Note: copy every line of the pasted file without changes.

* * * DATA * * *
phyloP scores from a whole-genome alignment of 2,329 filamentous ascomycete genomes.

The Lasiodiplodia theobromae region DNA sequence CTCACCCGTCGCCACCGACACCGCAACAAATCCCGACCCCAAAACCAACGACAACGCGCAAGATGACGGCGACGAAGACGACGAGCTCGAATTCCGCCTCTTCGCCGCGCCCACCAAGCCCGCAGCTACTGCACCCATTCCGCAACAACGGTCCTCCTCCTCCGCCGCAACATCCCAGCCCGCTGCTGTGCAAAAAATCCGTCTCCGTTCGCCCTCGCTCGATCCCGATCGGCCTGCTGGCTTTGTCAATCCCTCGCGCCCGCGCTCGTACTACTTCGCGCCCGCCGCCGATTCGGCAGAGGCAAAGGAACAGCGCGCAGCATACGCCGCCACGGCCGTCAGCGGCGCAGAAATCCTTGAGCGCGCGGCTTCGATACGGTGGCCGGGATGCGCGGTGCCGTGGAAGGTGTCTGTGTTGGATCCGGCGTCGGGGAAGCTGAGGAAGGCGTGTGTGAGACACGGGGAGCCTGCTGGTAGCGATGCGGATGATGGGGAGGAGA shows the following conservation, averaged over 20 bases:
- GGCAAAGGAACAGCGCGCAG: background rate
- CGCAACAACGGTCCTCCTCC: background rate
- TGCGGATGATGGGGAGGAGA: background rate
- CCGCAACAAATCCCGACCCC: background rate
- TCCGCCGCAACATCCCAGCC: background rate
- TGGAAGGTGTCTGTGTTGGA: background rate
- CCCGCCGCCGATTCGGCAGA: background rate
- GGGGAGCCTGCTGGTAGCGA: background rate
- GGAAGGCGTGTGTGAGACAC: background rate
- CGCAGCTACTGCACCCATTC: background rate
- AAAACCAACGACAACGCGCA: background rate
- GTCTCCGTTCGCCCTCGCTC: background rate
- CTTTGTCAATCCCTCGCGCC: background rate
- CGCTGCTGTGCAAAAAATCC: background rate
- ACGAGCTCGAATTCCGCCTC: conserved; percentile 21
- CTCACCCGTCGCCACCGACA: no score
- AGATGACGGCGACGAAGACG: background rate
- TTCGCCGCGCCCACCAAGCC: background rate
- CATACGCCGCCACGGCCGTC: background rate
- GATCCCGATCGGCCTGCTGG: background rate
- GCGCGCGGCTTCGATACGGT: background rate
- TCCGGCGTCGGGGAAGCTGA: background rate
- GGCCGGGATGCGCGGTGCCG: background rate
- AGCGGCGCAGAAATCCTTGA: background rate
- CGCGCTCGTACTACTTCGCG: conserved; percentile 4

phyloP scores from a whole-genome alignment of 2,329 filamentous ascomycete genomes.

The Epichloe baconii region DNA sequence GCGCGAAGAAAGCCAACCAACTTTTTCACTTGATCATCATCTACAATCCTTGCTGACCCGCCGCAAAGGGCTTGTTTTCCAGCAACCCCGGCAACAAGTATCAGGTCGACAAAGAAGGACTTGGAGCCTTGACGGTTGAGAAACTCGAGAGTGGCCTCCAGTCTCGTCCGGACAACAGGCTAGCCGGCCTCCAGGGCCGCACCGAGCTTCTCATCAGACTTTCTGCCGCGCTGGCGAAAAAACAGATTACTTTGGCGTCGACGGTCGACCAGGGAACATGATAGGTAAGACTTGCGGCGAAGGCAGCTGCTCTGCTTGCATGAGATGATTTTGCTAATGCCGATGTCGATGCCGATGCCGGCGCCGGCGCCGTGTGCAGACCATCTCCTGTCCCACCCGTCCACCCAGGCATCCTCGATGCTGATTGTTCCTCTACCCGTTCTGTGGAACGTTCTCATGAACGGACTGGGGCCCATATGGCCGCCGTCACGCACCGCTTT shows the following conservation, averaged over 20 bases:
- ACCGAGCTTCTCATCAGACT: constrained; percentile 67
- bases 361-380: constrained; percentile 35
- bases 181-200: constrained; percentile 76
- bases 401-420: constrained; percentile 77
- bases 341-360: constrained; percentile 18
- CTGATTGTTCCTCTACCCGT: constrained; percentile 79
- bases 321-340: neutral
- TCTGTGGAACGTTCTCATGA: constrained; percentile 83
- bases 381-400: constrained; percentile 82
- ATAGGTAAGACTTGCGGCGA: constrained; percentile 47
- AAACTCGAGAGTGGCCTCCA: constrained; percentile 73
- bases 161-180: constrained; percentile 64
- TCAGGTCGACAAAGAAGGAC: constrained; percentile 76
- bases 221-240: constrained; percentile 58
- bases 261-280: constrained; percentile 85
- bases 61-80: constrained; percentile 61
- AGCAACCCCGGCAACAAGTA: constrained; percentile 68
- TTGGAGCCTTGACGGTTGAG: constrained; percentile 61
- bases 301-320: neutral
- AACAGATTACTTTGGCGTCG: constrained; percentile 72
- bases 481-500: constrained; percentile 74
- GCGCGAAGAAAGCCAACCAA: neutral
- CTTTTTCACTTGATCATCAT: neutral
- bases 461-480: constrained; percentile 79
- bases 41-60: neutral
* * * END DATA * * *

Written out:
phyloP scores from a whole-genome alignment of 2,329 filamentous ascomycete genomes.

The Lasiodiplodia theobromae region DNA sequence CTCACCCGTCGCCACCGACACCGCAACAAATCCCGACCCCAAAACCAACGACAACGCGCAAGATGACGGCGACGAAGACGACGAGCTCGAATTCCGCCTCTTCGCCGCGCCCACCAAGCCCGCAGCTACTGCACCCATTCCGCAACAACGGTCCTCCTCCTCCGCCGCAACATCCCAGCCCGCTGCTGTGCAAAAAATCCGTCTCCGTTCGCCCTCGCTCGATCCCGATCGGCCTGCTGGCTTTGTCAATCCCTCGCGCCCGCGCTCGTACTACTTCGCGCCCGCCGCCGATTCGGCAGAGGCAAAGGAACAGCGCGCAGCATACGCCGCCACGGCCGTCAGCGGCGCAGAAATCCTTGAGCGCGCGGCTTCGATACGGTGGCCGGGATGCGCGGTGCCGTGGAAGGTGTCTGTGTTGGATCCGGCGTCGGGGAAGCTGAGGAAGGCGTGTGTGAGACACGGGGAGCCTGCTGGTAGCGATGCGGATGATGGGGAGGAGA shows the following conservation, averaged over 20 bases:
- GGCAAAGGAACAGCGCGCAG: background rate
- CGCAACAACGGTCCTCCTCC: background rate
- TGCGGATGATGGGGAGGAGA: background rate
- CCGCAACAAATCCCGACCCC: background rate
- TCCGCCGCAACATCCCAGCC: background rate
- TGGAAGGTGTCTGTGTTGGA: background rate
- CCCGCCGCCGATTCGGCAGA: background rate
- GGGGAGCCTGCTGGTAGCGA: background rate
- GGAAGGCGTGTGTGAGACAC: background rate
- CGCAGCTACTGCACCCATTC: background rate
- AAAACCAACGACAACGCGCA: background rate
- GTCTCCGTTCGCCCTCGCTC: background rate
- CTTTGTCAATCCCTCGCGCC: background rate
- CGCTGCTGTGCAAAAAATCC: background rate
- ACGAGCTCGAATTCCGCCTC: conserved; percentile 21
- CTCACCCGTCGCCACCGACA: no score
- AGATGACGGCGACGAAGACG: background rate
- TTCGCCGCGCCCACCAAGCC: background rate
- CATACGCCGCCACGGCCGTC: background rate
- GATCCCGATCGGCCTGCTGG: background rate
- GCGCGCGGCTTCGATACGGT: background rate
- TCCGGCGTCGGGGAAGCTGA: background rate
- GGCCGGGATGCGCGGTGCCG: background rate
- AGCGGCGCAGAAATCCTTGA: background rate
- CGCGCTCGTACTACTTCGCG: conserved; percentile 4

phyloP scores from a whole-genome alignment of 2,329 filamentous ascomycete genomes.

The Epichloe baconii region DNA sequence GCGCGAAGAAAGCCAACCAACTTTTTCACTTGATCATCATCTACAATCCTTGCTGACCCGCCGCAAAGGGCTTGTTTTCCAGCAACCCCGGCAACAAGTATCAGGTCGACAAAGAAGGACTTGGAGCCTTGACGGTTGAGAAACTCGAGAGTGGCCTCCAGTCTCGTCCGGACAACAGGCTAGCCGGCCTCCAGGGCCGCACCGAGCTTCTCATCAGACTTTCTGCCGCGCTGGCGAAAAAACAGATTACTTTGGCGTCGACGGTCGACCAGGGAACATGATAGGTAAGACTTGCGGCGAAGGCAGCTGCTCTGCTTGCATGAGATGATTTTGCTAATGCCGATGTCGATGCCGATGCCGGCGCCGGCGCCGTGTGCAGACCATCTCCTGTCCCACCCGTCCACCCAGGCATCCTCGATGCTGATTGTTCCTCTACCCGTTCTGTGGAACGTTCTCATGAACGGACTGGGGCCCATATGGCCGCCGTCACGCACCGCTTT shows the following conservation, averaged over 20 bases:
- ACCGAGCTTCTCATCAGACT: constrained; percentile 67
- bases 361-380: constrained; percentile 35
- bases 181-200: constrained; percentile 76
- bases 401-420: constrained; percentile 77
- bases 341-360: constrained; percentile 18
- CTGATTGTTCCTCTACCCGT: constrained; percentile 79
- bases 321-340: neutral
- TCTGTGGAACGTTCTCATGA: constrained; percentile 83
- bases 381-400: constrained; percentile 82
- ATAGGTAAGACTTGCGGCGA: constrained; percentile 47
- AAACTCGAGAGTGGCCTCCA: constrained; percentile 73
- bases 161-180: constrained; percentile 64
- TCAGGTCGACAAAGAAGGAC: constrained; percentile 76
- bases 221-240: constrained; percentile 58
- bases 261-280: constrained; percentile 85
- bases 61-80: constrained; percentile 61
- AGCAACCCCGGCAACAAGTA: constrained; percentile 68
- TTGGAGCCTTGACGGTTGAG: constrained; percentile 61
- bases 301-320: neutral
- AACAGATTACTTTGGCGTCG: constrained; percentile 72
- bases 481-500: constrained; percentile 74
- GCGCGAAGAAAGCCAACCAA: neutral
- CTTTTTCACTTGATCATCAT: neutral
- bases 461-480: constrained; percentile 79
- bases 41-60: neutral